Twitch Plays Glockenspiel
In the spirit of MIT hacking culture, allow us to present: Twitch Plays Glockenspiel!
Recently-graduated MIT CS students Zachary Neely and I put together this hack for our final project as part of MIT’s 6.S08 Interconnected Embedded Systems class. The rig lived a short but sweet life until I deconstructed it prior to my journey to SF. Check out our code.
Twitch Plays Glockenspiel, a month-long project in the style of Twitch Plays Pokemon, centers around a Twitch channel where viewers enter musical commands in the form of notes and chords. The automatic glockenspiel player then plays received commands as requested, streamed live to the same Twitch channel.
Viewers can send individual notes or chords via our channel’s Twitch chat, or use the provided Python script to send a series of time-separated commands to the channel. The demo video above plays through a few hard-coded fan-favorites.
Command parsing occurs in the Teensy using custom code, then sends around 10 millisecond pulses to appropriate output pins.
We used five 3-to-8 decoders to create an effective 5-to-32 decoder, allowing us control of all 25 glockenspiel keys using the Teensy’s limited number of output pins. From the decoder, 25 of the 32 outputs each route to a transistor. When activated, the transistor allows power to flow from a variable power supply to a 5V solenoid, actuating an individual key.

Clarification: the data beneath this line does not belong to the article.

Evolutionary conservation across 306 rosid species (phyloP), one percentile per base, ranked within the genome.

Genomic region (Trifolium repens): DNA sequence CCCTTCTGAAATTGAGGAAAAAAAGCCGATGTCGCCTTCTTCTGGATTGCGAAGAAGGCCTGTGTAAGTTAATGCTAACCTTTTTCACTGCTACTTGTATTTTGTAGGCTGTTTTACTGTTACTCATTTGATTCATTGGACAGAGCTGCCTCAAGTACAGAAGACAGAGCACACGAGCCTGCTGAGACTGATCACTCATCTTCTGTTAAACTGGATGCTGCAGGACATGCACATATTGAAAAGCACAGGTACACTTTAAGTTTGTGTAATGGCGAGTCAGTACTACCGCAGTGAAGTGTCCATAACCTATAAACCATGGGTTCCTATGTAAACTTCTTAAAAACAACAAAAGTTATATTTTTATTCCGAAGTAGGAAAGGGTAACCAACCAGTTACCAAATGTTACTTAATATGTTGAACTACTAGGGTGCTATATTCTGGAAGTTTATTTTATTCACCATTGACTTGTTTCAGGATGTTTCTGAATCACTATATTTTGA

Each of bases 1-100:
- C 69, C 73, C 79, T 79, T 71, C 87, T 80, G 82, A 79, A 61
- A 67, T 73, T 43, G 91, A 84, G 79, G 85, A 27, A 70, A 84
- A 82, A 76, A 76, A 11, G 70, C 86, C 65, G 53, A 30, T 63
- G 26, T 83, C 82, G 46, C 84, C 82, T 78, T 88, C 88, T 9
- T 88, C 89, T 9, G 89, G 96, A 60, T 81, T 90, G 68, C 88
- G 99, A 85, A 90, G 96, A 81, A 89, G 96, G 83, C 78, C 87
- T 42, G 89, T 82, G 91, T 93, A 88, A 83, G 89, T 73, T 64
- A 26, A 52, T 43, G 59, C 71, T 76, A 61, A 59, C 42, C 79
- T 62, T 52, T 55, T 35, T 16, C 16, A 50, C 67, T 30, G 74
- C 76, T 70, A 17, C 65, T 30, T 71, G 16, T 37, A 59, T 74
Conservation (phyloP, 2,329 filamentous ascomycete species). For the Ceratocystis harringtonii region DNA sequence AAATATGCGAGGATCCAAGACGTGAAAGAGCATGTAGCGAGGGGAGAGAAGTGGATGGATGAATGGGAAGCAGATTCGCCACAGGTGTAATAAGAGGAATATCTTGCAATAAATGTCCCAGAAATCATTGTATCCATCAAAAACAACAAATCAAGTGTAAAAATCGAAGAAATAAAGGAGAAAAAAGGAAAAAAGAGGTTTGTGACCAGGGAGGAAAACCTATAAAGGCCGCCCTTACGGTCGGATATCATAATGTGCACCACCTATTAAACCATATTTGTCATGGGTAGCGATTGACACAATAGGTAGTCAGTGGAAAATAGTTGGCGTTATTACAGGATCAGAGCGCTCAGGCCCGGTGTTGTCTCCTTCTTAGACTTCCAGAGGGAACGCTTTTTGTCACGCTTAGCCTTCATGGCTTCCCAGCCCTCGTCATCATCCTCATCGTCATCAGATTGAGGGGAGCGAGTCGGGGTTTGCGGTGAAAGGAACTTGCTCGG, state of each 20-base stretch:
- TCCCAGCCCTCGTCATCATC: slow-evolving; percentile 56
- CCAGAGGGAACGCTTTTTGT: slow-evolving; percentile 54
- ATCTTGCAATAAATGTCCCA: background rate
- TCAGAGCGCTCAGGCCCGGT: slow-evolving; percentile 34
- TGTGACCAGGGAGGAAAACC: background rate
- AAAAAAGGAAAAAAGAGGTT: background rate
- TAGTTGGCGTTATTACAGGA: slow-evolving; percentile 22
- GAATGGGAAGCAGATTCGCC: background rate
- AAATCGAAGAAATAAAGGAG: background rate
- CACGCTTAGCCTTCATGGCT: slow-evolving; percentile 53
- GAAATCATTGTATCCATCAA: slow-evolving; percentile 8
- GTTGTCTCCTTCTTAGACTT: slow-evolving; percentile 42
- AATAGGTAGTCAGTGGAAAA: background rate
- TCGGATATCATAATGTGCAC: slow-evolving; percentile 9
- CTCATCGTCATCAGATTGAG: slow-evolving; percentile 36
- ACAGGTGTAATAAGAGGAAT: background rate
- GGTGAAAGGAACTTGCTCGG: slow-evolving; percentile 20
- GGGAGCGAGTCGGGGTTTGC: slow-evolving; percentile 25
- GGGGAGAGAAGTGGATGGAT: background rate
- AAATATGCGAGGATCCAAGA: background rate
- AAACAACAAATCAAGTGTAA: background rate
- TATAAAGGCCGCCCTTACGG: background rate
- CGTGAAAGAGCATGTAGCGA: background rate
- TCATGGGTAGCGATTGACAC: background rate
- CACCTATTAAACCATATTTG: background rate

Each pulse lasts around 10 milliseconds, and chords are actuated one note at a time (e.g. a chord with three notes would take 30 milliseconds to actuate).
See our initial design plans for a more in-depth design document.
Although our hardware rig has been deconstructed to parts, we did take a few learnings forward. First, Twitch’s IRC channels are actually pretty nice, and the combination of a free-to-use IRC channel along with video streaming service makes for some nice quick-fix message passing infrastructure for personal projects. Can’t recommend it as a best practice, but it was fun.
Second, building physical things is hard. It took us almost as much time assembling the solenoid rig and connecting power circuits as it did writing code and designing control circuits. But that probably also has to do with us being CS majors rather than EE or MechE.
Overall, had a great experience, and highly recommend MIT students take 6.S08 (now 6.08).